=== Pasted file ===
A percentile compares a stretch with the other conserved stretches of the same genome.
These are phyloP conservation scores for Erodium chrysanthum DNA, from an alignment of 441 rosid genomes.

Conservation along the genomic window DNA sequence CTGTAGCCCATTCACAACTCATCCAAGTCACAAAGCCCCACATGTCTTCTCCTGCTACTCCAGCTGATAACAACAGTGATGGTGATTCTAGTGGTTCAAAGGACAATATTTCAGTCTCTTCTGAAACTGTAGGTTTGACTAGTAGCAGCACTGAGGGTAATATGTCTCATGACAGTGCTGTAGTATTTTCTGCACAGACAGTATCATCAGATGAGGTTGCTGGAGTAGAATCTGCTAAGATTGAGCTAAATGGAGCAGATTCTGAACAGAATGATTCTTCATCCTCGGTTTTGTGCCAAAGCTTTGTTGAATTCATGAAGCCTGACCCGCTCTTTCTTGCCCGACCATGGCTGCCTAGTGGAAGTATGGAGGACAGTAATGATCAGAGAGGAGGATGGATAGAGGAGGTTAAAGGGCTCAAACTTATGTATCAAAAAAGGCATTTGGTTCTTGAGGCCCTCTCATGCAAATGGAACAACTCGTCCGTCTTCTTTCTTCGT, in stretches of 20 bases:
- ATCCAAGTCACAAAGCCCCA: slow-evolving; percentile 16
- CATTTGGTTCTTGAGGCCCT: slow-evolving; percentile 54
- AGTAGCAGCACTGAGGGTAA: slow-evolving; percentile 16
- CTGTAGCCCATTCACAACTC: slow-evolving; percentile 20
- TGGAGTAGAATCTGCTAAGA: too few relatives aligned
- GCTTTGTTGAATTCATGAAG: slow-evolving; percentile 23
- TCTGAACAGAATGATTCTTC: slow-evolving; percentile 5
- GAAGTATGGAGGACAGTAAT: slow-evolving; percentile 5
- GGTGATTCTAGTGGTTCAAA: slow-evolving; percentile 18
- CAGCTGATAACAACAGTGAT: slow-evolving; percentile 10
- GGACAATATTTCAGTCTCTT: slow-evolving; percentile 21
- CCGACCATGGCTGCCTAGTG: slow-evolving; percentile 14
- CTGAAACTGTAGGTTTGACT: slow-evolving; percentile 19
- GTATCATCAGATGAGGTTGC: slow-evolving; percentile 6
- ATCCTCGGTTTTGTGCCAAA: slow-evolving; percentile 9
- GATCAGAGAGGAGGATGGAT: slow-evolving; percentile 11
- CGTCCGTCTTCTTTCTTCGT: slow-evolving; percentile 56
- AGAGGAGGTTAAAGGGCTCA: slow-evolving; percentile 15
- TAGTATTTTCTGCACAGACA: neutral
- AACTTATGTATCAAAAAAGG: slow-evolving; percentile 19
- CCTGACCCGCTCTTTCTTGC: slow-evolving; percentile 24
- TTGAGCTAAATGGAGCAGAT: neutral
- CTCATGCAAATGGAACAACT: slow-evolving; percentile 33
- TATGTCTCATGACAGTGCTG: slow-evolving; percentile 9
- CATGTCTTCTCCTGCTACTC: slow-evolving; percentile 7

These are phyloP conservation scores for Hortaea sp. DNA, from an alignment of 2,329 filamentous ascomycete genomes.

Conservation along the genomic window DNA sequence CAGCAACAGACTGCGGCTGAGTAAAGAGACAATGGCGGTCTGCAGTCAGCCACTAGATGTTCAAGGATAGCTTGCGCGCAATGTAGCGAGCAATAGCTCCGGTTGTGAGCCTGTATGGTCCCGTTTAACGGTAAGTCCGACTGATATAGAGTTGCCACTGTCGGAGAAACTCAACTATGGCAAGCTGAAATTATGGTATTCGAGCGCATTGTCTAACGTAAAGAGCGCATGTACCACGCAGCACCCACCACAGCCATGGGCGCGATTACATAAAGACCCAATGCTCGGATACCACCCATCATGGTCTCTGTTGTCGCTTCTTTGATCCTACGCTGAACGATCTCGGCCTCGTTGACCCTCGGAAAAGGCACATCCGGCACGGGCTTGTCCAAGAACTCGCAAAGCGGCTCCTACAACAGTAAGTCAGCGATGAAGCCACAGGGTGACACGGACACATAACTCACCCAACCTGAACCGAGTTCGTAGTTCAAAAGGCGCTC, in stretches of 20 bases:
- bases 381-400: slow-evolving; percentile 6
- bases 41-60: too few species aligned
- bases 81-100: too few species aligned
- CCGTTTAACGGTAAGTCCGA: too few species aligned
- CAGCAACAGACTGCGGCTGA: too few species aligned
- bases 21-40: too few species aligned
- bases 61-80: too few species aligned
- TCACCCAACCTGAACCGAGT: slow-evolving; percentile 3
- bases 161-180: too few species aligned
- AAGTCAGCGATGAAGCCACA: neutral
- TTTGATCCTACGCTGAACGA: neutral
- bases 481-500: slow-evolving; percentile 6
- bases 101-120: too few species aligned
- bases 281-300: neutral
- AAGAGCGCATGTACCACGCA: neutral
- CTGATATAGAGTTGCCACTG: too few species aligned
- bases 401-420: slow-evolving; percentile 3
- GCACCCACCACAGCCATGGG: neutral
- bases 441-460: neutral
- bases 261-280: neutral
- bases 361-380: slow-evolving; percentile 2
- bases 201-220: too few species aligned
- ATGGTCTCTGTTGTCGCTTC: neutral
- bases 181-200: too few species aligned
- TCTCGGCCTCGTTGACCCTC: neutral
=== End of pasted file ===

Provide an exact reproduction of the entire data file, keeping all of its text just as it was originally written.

A percentile compares a stretch with the other conserved stretches of the same genome.
These are phyloP conservation scores for Erodium chrysanthum DNA, from an alignment of 441 rosid genomes.

Conservation along the genomic window DNA sequence CTGTAGCCCATTCACAACTCATCCAAGTCACAAAGCCCCACATGTCTTCTCCTGCTACTCCAGCTGATAACAACAGTGATGGTGATTCTAGTGGTTCAAAGGACAATATTTCAGTCTCTTCTGAAACTGTAGGTTTGACTAGTAGCAGCACTGAGGGTAATATGTCTCATGACAGTGCTGTAGTATTTTCTGCACAGACAGTATCATCAGATGAGGTTGCTGGAGTAGAATCTGCTAAGATTGAGCTAAATGGAGCAGATTCTGAACAGAATGATTCTTCATCCTCGGTTTTGTGCCAAAGCTTTGTTGAATTCATGAAGCCTGACCCGCTCTTTCTTGCCCGACCATGGCTGCCTAGTGGAAGTATGGAGGACAGTAATGATCAGAGAGGAGGATGGATAGAGGAGGTTAAAGGGCTCAAACTTATGTATCAAAAAAGGCATTTGGTTCTTGAGGCCCTCTCATGCAAATGGAACAACTCGTCCGTCTTCTTTCTTCGT, in stretches of 20 bases:
- ATCCAAGTCACAAAGCCCCA: slow-evolving; percentile 16
- CATTTGGTTCTTGAGGCCCT: slow-evolving; percentile 54
- AGTAGCAGCACTGAGGGTAA: slow-evolving; percentile 16
- CTGTAGCCCATTCACAACTC: slow-evolving; percentile 20
- TGGAGTAGAATCTGCTAAGA: too few relatives aligned
- GCTTTGTTGAATTCATGAAG: slow-evolving; percentile 23
- TCTGAACAGAATGATTCTTC: slow-evolving; percentile 5
- GAAGTATGGAGGACAGTAAT: slow-evolving; percentile 5
- GGTGATTCTAGTGGTTCAAA: slow-evolving; percentile 18
- CAGCTGATAACAACAGTGAT: slow-evolving; percentile 10
- GGACAATATTTCAGTCTCTT: slow-evolving; percentile 21
- CCGACCATGGCTGCCTAGTG: slow-evolving; percentile 14
- CTGAAACTGTAGGTTTGACT: slow-evolving; percentile 19
- GTATCATCAGATGAGGTTGC: slow-evolving; percentile 6
- ATCCTCGGTTTTGTGCCAAA: slow-evolving; percentile 9
- GATCAGAGAGGAGGATGGAT: slow-evolving; percentile 11
- CGTCCGTCTTCTTTCTTCGT: slow-evolving; percentile 56
- AGAGGAGGTTAAAGGGCTCA: slow-evolving; percentile 15
- TAGTATTTTCTGCACAGACA: neutral
- AACTTATGTATCAAAAAAGG: slow-evolving; percentile 19
- CCTGACCCGCTCTTTCTTGC: slow-evolving; percentile 24
- TTGAGCTAAATGGAGCAGAT: neutral
- CTCATGCAAATGGAACAACT: slow-evolving; percentile 33
- TATGTCTCATGACAGTGCTG: slow-evolving; percentile 9
- CATGTCTTCTCCTGCTACTC: slow-evolving; percentile 7

These are phyloP conservation scores for Hortaea sp. DNA, from an alignment of 2,329 filamentous ascomycete genomes.

Conservation along the genomic window DNA sequence CAGCAACAGACTGCGGCTGAGTAAAGAGACAATGGCGGTCTGCAGTCAGCCACTAGATGTTCAAGGATAGCTTGCGCGCAATGTAGCGAGCAATAGCTCCGGTTGTGAGCCTGTATGGTCCCGTTTAACGGTAAGTCCGACTGATATAGAGTTGCCACTGTCGGAGAAACTCAACTATGGCAAGCTGAAATTATGGTATTCGAGCGCATTGTCTAACGTAAAGAGCGCATGTACCACGCAGCACCCACCACAGCCATGGGCGCGATTACATAAAGACCCAATGCTCGGATACCACCCATCATGGTCTCTGTTGTCGCTTCTTTGATCCTACGCTGAACGATCTCGGCCTCGTTGACCCTCGGAAAAGGCACATCCGGCACGGGCTTGTCCAAGAACTCGCAAAGCGGCTCCTACAACAGTAAGTCAGCGATGAAGCCACAGGGTGACACGGACACATAACTCACCCAACCTGAACCGAGTTCGTAGTTCAAAAGGCGCTC, in stretches of 20 bases:
- bases 381-400: slow-evolving; percentile 6
- bases 41-60: too few species aligned
- bases 81-100: too few species aligned
- CCGTTTAACGGTAAGTCCGA: too few species aligned
- CAGCAACAGACTGCGGCTGA: too few species aligned
- bases 21-40: too few species aligned
- bases 61-80: too few species aligned
- TCACCCAACCTGAACCGAGT: slow-evolving; percentile 3
- bases 161-180: too few species aligned
- AAGTCAGCGATGAAGCCACA: neutral
- TTTGATCCTACGCTGAACGA: neutral
- bases 481-500: slow-evolving; percentile 6
- bases 101-120: too few species aligned
- bases 281-300: neutral
- AAGAGCGCATGTACCACGCA: neutral
- CTGATATAGAGTTGCCACTG: too few species aligned
- bases 401-420: slow-evolving; percentile 3
- GCACCCACCACAGCCATGGG: neutral
- bases 441-460: neutral
- bases 261-280: neutral
- bases 361-380: slow-evolving; percentile 2
- bases 201-220: too few species aligned
- ATGGTCTCTGTTGTCGCTTC: neutral
- bases 181-200: too few species aligned
- TCTCGGCCTCGTTGACCCTC: neutral